Good Advice: Wrong Answers Only

Share

The advice students get from mentors, peers, and advisors isn’t always good.

Photo by CarbonNYC [in SF!]

This episode is sponsored by Panacea Financial, a division of Sonabank, member FDIC. Panacea is banking for medical students, built by doctors.

Opinions are like a-holes. They’re everywhere. But that doesn’t mean that the advice you’ll get is always useful. On today’s show, Marisa Evers, Rick Gardner, Eric Boeshart, and Nicole Hines discuss the advice that co-hosts have gotten during their journey that didn’t quite pan out as true.

Plus the crew try to guess what’s been censored out of stock photos Dave found–play along on our Instagram.

We Want to Hear From You

How’d we do on this week’s show? Did we miss anything in our conversation? Did we anger you? Did we make you smile? Call us at 347-SHORTCT anytime  or email theshortcoats@gmail.com.  It’s always a pleasure to hear from you!

In Med School We Trust. or not.

Share

When should med students trust their school…and when should they push back?

This episode is sponsored by Panacea Financial, a division of Sonabank, member FDIC. Panacea is banking for medical students, built by doctors.

Med students sometimes find it difficult to trust their school will get them through this ordeal of learning medicine.  Sometimes you’re taught things that seem less than useful.  Sometimes your professors or administrators don’t seem to understand what’s at stake for you.  Sometimes the rules and procedures are puzzling.  When should you trust the system, and when should you push back?  To help him with this topic Dave talks to M1s Rick Gardner, AJ Chowdhury, and Eric Boeshart;  and M4 Holly Conger. They discuss times when trust was warranted (turns out the Kreb’s cycle really does have clinical applications), and when to push back if something needs fixing.

Plus, Dave and the crew visit the saddest place on the Internet to practice answering real medical questions: Yahoo! Answers.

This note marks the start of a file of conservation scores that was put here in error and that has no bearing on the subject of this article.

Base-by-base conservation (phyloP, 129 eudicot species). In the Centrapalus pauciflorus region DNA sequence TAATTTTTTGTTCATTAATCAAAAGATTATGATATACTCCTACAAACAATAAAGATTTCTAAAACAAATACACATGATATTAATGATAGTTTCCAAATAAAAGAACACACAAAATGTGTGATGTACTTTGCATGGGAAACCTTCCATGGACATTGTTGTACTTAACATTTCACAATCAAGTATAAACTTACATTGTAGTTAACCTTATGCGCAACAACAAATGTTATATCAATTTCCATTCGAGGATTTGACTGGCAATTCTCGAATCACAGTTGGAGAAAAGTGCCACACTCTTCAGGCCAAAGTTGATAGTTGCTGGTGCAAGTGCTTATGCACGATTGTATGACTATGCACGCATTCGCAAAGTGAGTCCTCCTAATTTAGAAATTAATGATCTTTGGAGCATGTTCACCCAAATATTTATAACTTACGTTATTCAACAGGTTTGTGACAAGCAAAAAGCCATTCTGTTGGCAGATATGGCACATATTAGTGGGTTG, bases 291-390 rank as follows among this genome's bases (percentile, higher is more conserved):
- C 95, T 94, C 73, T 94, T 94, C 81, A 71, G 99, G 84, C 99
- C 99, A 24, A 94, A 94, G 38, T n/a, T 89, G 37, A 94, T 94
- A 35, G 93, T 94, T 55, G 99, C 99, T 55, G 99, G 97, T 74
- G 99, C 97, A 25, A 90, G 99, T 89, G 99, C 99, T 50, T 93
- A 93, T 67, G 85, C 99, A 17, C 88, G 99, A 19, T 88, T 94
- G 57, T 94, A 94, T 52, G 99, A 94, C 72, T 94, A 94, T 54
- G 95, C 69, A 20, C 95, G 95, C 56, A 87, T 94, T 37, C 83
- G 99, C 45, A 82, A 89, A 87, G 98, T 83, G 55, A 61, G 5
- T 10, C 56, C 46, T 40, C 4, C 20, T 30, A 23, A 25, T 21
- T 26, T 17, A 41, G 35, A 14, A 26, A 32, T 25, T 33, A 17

We Want to Hear From You

How’d we do on this week’s show? Did we miss anything in our conversation? Did we anger you? Did we make you smile? Call us at 347-SHORTCT anytime  or email theshortcoats@gmail.com.  It’s always a pleasure to hear from you!

What Jobs to Med Students Actually Do in their clerksh?

Share

The medical student’s jobs may be less than sexy, but they’re important.

Medical students are both learners and an important part of the teaching hospital labor pool. Recently, Dave realized he doesn’t actually know–what are their actual jobs? And how do they find out what they are?

In general the job is to both learn medicine and be helpful. There are many tasks that belong to no particular person, and students can take advantage of this by being there to jump in and take on the job. Whether it’s getting that cup of water or calling another hospital for a patient’s records, someone’s got to do the unsexy stuff. By taking on that task that no one else has time for the student frees up a nurse, a resident or an attending for the more complex tasks. Like teaching! Perhaps as important, that student has an opportunity to demonstrate their can-do attitude and get that all important positive comment on their evaluation to show their prospective residency programs as they apply for jobs.

M3s Nick Lind and Emma Barr, and M4s Holly Conger and Joyce Wahba join Dave to share what they’ve learned, and show that even if you’re not the brain of the operation, even if you’re just a kinesin dragging your vesicle around a cell in between the hospital’s toes, the least glamorous task is a lifesaver to someone.

We Want to Hear From You

How’d we do on this week’s show? Did we miss anything in our conversation? Did we anger you? Did we make you smile? Call us at 347-SHORTCT anytime  or email theshortcoats@gmail.com.  It’s always a pleasure to hear from you!

DROWNING IN EXTRACURRICULAR ACTIVITIES

Share

Doing stuff outside of your coursework is fantastic…until it isn’t.

explosion photo
Actual photograph of Gwyneth Paltrow’s “This Smells Like My Vagina” candle in use.

Listener Tasneem Ahmed–a fourth-year medic at London’s King’s College–joins MD/PhD student Aline Sandouk, M4 Holly Conger, and M1s AJ Chowdhury and Alex Belzer on the show. She wrote to us at theshortcoats@gmail.com because she wanted to talk with us about those times when extracurricular activities are too much of a good thing. These activities are important to both schools and students as a way to convey and learn vital lessons about service and career opportunities. But there is a temptation to overdo it in an attempt to distinguish oneself as a competitive applicant. Take that far enough, and it’s a recipe for exhaustion and burnout.